Russia looks set to resume gas supplies through one of its main pipelines to Europe, bringing some relief to markets, although fears of winter supply disruptions remain, writes Elena Maznyova for Bloomberg.
Data from the gas transmission network showed that flows will resume on Saturday at 20% of total capacity, as planned. Every time Russia announces it will shut down the pipeline for repairs or maintenance, politicians, businesses and ordinary consumers worry that supplies will not resume.
Germany has already said it will not rely on Nord Stream 1 in the winter. Gazprom PJSC says the only operating turbine at the link’s entry point needs maintenance every 1,000 hours. This is roughly every 42 days, with the next checks due in mid-October.
More and more people in Europe expect that these flows will be used continuously during the colder months to keep markets buoyant and as a way to pressure the region due to sanctions against Russia.
Gazprom cut supplies through Nord Stream 1 in July, shortly after seasonal maintenance on the pipeline, citing technical problems. Flows were halted Wednesday for inspections of the only operating turbine that pumps gas into the pipeline. The facility normally operates six large turbines and two smaller ones, but this summer most of the equipment was decommissioned, with Gazprom citing international sanctions that halted maintenance and repairs.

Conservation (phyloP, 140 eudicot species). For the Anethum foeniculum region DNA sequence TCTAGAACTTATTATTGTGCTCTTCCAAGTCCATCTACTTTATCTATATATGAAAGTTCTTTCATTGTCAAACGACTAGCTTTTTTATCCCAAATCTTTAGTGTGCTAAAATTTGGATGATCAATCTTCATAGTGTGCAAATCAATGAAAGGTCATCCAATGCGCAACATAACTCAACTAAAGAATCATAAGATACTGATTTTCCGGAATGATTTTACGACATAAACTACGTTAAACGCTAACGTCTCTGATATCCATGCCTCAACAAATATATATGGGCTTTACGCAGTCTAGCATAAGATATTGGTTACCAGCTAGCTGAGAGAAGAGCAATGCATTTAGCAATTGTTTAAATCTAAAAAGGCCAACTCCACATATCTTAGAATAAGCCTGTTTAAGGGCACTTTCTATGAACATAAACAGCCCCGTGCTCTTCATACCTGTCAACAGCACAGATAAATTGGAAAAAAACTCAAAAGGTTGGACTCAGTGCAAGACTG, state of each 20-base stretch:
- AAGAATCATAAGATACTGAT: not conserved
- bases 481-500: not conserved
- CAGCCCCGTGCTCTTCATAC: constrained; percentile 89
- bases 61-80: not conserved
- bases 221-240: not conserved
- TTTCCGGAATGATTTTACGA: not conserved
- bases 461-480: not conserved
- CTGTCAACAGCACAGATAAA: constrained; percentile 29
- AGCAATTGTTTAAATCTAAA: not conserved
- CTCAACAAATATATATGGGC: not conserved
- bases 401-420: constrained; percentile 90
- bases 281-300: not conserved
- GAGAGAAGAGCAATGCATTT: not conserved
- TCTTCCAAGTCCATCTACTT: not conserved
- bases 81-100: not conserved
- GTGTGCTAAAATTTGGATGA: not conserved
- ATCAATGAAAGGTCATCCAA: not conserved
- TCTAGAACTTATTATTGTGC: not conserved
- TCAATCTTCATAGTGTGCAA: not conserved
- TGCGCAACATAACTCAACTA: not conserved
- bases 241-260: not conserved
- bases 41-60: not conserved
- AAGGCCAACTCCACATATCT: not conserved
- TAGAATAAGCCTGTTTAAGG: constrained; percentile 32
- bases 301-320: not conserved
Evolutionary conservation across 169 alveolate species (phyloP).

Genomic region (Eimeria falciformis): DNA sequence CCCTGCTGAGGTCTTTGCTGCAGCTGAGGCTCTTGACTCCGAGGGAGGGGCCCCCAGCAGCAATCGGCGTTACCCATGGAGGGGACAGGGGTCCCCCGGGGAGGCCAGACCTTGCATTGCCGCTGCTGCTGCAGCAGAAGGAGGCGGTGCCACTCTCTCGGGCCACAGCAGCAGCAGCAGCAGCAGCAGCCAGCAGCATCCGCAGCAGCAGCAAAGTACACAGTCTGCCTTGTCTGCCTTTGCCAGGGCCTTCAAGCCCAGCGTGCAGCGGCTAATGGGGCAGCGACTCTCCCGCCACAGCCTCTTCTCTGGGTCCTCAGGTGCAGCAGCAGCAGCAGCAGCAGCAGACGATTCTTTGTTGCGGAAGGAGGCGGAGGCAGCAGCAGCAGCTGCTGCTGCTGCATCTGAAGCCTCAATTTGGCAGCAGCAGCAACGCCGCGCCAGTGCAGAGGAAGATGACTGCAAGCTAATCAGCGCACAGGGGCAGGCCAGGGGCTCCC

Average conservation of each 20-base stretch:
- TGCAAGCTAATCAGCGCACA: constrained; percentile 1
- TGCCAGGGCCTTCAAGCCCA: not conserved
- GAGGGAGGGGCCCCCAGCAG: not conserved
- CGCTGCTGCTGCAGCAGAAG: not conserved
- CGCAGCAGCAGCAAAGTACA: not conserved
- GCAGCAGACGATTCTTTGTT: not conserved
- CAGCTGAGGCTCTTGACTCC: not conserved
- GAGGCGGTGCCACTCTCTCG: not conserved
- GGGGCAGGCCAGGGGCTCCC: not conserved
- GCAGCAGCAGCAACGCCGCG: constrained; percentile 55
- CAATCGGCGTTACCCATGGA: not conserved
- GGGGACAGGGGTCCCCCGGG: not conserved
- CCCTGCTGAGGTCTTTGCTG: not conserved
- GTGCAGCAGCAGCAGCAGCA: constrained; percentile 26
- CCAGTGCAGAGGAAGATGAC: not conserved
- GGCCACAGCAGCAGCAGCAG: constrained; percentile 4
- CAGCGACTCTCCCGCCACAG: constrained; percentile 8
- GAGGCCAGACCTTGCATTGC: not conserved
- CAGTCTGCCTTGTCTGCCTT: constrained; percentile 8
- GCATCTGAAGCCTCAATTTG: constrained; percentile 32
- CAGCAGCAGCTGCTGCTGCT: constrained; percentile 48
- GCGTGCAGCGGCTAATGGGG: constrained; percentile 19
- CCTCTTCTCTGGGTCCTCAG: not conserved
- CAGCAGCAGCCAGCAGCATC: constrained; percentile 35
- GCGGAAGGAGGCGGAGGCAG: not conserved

The European Union is bracing for upheaval even though it managed to meet its gas storage target for the upcoming heating season two months ahead of schedule, easing the immediate threat.
Lower consumption combined with larger gas reserves and supplies from alternative sources could help offset risks to Russia for now. A possible prolonged shutdown of Nord Stream, however, could show how far Russia is willing to go, meaning more risks this winter, especially if it’s cold.
It is not yet clear when the Nord Stream 1 turbines, which are not operating, can be serviced. Repairs may need to be performed either locally or in Canada where they were manufactured. Gazprom claims that regular maintenance of the remaining turbine is carried out according to the technical requirements provided by the manufacturer Siemens. This means multiple gas outages if the situation with the remaining turbines does not change by October.